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The chef and restaurateur reflects on what quarantine has meant for a return to dinners and conversations with family and friends.
As a kid in the late ’60s, early ’70s, there seemed to be a universally-mandated dinner time in America: just after the 6 o’clock news.
My mom’s food was … well, it was … ummmm, let’s just say I really looked forward to “TV Dinner” night – Salisbury Steak in all its glory, and something that resembled fruit cobbler in a square compartment of the tin tray.
RECIPE: Bobby Flay’s Salisbury Steak
What mattered wasn’t what was on the dinner table; it’s what was accomplished at the table: real conversations.
To be honest, I usually answered my parents’ questions with “yeah, good,” or “it’s fine.” But the dinner table is where my mom quelled fears of mine, like serial killers (such as the Son of Sam), and it’s where my dad taught me what it meant to have a good work ethic and what it can bring to your life.
As the ’80s and ’90s ushered in enthusiasm for purely financial gain, the family meal was replaced by a sandwich from the local deli, or a night out in glamour-filled, expense-account restaurants. And with this came the realization we were losing those times at the family table where we figured out how to deal with the world, a celebration of its successes, and a deliberation of its failures.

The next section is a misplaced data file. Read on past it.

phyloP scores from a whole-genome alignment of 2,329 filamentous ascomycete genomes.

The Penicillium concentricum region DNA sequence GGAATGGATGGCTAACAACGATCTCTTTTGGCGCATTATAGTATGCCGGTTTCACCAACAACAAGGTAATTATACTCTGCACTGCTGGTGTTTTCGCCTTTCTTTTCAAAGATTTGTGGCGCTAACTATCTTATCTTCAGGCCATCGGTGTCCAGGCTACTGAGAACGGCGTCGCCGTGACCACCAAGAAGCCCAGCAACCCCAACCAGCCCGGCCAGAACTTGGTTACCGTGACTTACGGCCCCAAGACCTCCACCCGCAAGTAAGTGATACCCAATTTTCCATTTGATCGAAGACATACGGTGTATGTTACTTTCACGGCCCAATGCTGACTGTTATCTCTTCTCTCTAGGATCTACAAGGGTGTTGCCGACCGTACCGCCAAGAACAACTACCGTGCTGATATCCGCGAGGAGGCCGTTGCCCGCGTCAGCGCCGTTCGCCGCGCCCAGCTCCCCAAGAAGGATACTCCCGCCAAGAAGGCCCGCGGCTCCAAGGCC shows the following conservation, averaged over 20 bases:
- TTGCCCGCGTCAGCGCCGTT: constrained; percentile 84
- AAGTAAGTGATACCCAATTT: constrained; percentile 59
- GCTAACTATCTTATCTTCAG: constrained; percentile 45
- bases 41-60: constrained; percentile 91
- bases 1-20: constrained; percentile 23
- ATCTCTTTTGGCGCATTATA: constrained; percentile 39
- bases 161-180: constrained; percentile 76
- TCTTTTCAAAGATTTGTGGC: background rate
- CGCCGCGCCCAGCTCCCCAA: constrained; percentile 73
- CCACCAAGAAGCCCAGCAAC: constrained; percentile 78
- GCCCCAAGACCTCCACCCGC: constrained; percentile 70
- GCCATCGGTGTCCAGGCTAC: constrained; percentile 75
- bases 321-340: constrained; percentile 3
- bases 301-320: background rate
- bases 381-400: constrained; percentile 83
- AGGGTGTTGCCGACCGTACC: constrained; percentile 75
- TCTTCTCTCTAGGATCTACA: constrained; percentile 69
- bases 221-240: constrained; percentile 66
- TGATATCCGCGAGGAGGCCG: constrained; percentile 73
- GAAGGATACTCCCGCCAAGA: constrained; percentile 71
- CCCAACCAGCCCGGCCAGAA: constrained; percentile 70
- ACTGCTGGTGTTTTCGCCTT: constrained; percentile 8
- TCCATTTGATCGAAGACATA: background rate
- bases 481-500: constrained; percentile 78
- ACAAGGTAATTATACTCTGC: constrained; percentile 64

In the late ’90s, I was lucky enough to be caught up in the Food Revolution that provided me with a career. But more importantly, it gave me a way to communicate and show my adoration to the people I care about the most: my family and my friends.
I’m always going to look forward to breaking bread at my table, not just as a concept but in actuality. I have cooked over 200 different dishes since the middle of March. The one consistent thing is that it’s all been family style, so my newer, quarantined bubble family can share it, well, like family.
We debate with each other; we educate each other; and most importantly, we listen to each other. There have been some tears, for sure, but mostly it’s been smiles and uncontrollable laughs.
This pandemic will be part of all of us forever. I for one will admit I’m better for the face-to-face conversations that fill my kitchen every day. It’s one of the things I hope to hold on to when “normal” comes storming back.
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Story produced by Julie Kracov. Editor: George Pozderec.
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